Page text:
Why invest in Dubai: Property returns beat London, New York
Property investment gains 59% from 2010 to 2014: Report
By Parag Deulgaonkar
Published Sunday, November 01, 2015
Capital appreciation has been one of the prime reasons for global investors to buy property in Dubai and now a report from an international real estate consultancy ratifies their decision.
A price comparison of the last five years (2010-2014) for global cities by Knight Frank, the UK-based consultancy, reveals that Dubai outshines London, New York, Hong Kong and Singapore.
‘The Hub Report 2015’ states prime home prices in Dubai saw an uplift of 59 per cent over the five years to end-2014 – a better performance than London (52 per cent), New York (47 per cent), Hong Kong (31 per cent), Paris (18 per cent), Singapore (7 per cent) and Sydney (2 per cent).
Since early this year, experts have predicted prices to soften, experiencing a decline of 5 to 10 per cent. Rents have, however, remained high, offering a rental yield of between seven to eight per cent.
The report said prime home prices fell by 4.5 per cent the second quarter 2015, but the decline was smaller compared to the mainstream segment’s 12.2 per cent fall.
Oversupply fears have been quashed by developers in the emirate, with HSBC Global Research also stating earlier that Dubai may see supply of 90,000 new units by 2018, but the market will absorb fairly easily all the supply even if the population grows less than five per cent per year.
The report emphasised that Dubai remains one of the safest locations in the world, with excellent connectivity, strong economic prospects, a low tax regime and a stable political system – combined, these factors will undoubtedly play an important role in paving the way for its success as a global hub.
“Admittedly, the sector has faced some headwinds over the past 12-18 months, however, the wealthy continue to be attracted to Dubai due to the fact that it remains one of the safest locations in the world, with excellent connectivity, strong economic prospects, a low tax regime, and strong lifestyle factors,” Khawar Khan, Research Manager at Knight Frank Middle East, in a press statement.
Moody’s Investors Service, a global ratings agency, has said that government spending on infrastructure and encouraging foreign investments in various sectors will support the real estate market over the next five years.
Knight Frank further adds that as per the forecast from the International Monetary Fund the UAE’s economy will outperform the likes of the UK, US, Germany, Hong Kong and Singapore over 2015-2020. This, alongside the fact that the federation is among the easiest places to do business globally, should help to extend Dubai’s lead as a financial and business services hub in the Middle East.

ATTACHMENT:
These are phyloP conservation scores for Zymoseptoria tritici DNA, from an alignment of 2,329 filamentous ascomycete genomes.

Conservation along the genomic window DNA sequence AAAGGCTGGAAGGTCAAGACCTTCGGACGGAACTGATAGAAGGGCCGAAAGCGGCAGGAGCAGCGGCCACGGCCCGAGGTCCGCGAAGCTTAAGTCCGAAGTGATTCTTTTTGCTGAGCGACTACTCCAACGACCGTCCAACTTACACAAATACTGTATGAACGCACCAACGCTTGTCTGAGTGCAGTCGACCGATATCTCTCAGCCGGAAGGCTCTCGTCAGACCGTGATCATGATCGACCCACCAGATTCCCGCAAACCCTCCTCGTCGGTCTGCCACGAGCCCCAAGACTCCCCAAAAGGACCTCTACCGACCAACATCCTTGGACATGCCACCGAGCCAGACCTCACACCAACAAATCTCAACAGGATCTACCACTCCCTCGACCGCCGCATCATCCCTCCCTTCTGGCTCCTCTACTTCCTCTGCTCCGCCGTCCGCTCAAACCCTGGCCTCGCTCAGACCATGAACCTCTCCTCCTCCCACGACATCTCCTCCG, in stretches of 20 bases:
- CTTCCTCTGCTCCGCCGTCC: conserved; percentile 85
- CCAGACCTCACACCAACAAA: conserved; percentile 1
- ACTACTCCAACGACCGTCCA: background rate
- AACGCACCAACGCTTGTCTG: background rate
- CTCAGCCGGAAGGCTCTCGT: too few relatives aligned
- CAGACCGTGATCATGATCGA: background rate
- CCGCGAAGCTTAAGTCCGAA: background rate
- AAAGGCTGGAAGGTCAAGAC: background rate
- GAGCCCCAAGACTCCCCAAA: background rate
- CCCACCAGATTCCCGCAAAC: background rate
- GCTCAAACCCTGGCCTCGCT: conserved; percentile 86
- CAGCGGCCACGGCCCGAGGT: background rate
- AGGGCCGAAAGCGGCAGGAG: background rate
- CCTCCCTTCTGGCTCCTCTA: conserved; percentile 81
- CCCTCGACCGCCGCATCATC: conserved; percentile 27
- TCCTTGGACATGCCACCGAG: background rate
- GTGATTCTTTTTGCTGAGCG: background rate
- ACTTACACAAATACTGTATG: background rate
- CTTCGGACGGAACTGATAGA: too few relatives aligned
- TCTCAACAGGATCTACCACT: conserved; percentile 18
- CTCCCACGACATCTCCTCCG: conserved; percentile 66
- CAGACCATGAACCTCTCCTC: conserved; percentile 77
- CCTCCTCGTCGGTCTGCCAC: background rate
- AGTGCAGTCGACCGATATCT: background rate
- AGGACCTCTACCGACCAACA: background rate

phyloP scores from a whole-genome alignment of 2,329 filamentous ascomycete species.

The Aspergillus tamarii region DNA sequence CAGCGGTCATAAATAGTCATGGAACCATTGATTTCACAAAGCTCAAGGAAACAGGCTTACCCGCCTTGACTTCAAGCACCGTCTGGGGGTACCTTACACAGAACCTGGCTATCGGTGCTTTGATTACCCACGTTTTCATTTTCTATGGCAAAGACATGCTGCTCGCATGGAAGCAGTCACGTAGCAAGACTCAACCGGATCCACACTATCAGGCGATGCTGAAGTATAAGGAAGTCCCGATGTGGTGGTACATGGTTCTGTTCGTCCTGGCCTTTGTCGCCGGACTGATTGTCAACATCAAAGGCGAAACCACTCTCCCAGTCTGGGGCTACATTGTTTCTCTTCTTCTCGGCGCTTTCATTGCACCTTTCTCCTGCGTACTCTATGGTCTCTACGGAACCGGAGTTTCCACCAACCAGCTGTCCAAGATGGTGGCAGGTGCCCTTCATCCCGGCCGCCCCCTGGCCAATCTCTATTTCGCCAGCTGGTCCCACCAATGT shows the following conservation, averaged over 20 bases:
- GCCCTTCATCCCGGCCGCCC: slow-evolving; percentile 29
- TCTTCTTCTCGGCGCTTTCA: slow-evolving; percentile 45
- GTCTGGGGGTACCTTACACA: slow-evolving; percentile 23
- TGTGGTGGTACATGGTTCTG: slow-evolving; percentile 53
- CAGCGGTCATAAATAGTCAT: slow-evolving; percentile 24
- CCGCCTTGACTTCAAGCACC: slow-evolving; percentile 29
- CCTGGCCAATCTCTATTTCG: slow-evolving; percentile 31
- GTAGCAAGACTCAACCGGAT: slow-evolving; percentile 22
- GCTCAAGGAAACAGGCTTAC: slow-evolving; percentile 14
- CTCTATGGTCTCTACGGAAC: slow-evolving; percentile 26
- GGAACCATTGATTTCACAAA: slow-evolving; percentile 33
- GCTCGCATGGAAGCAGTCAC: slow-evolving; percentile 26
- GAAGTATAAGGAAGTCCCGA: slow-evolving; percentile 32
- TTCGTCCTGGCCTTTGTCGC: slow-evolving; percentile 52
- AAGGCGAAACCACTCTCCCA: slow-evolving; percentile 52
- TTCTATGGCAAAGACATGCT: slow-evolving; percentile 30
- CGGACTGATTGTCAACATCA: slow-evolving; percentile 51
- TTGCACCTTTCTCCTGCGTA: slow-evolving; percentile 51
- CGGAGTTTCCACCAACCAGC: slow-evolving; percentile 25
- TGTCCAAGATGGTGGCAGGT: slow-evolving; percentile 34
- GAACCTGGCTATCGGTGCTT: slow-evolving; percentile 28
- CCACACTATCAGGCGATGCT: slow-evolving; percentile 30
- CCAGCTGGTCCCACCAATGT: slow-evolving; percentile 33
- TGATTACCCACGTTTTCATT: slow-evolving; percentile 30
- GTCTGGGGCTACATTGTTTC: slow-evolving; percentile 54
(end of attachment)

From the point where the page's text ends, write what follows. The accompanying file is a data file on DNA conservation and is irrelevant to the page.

“All else equal, this suggests that tenant demand for good quality, Grade A office space will remain healthy in the short to medium-term,” it added.
As to the industrial property sector, the consultancy said strong growth over the past decade in manufacturing and exports have been important drivers of demand for logistics facilities in and around Dubai.
A number of reasons have supported this, including the excellent quality of the UAE’s transport infrastructure and the emirate’s strategic location between Europe, Africa and the Far East, The Hub Report said.
Dubai continues to make strides as a tourist destination and an air travel hub with visitors to the emirate staying longer to enjoy the city’s attractions, with the average length of stay rising from 2.6 nights in 2004 to 3.8 nights in 2014.
Moreover, Dubai International overtook London Heathrow in 2014 to become the world’s top airport for international passenger traffic given.
James Lewis, Head of Knight Frank Middle East, added: ‘‘Unsurprisingly the impact on real estate has been positive, with higher levels of occupier demand being generated across the office, industrial and hospitality sectors, respectively.
“Moreover the emirate has established itself as a safe, family-friendly and low tax environment – which combined with its connectivity to other global centres – has been attracting the world’s growing population of high-net-worth individuals. Naturally then, demand for luxury residential property has been gathering momentum.”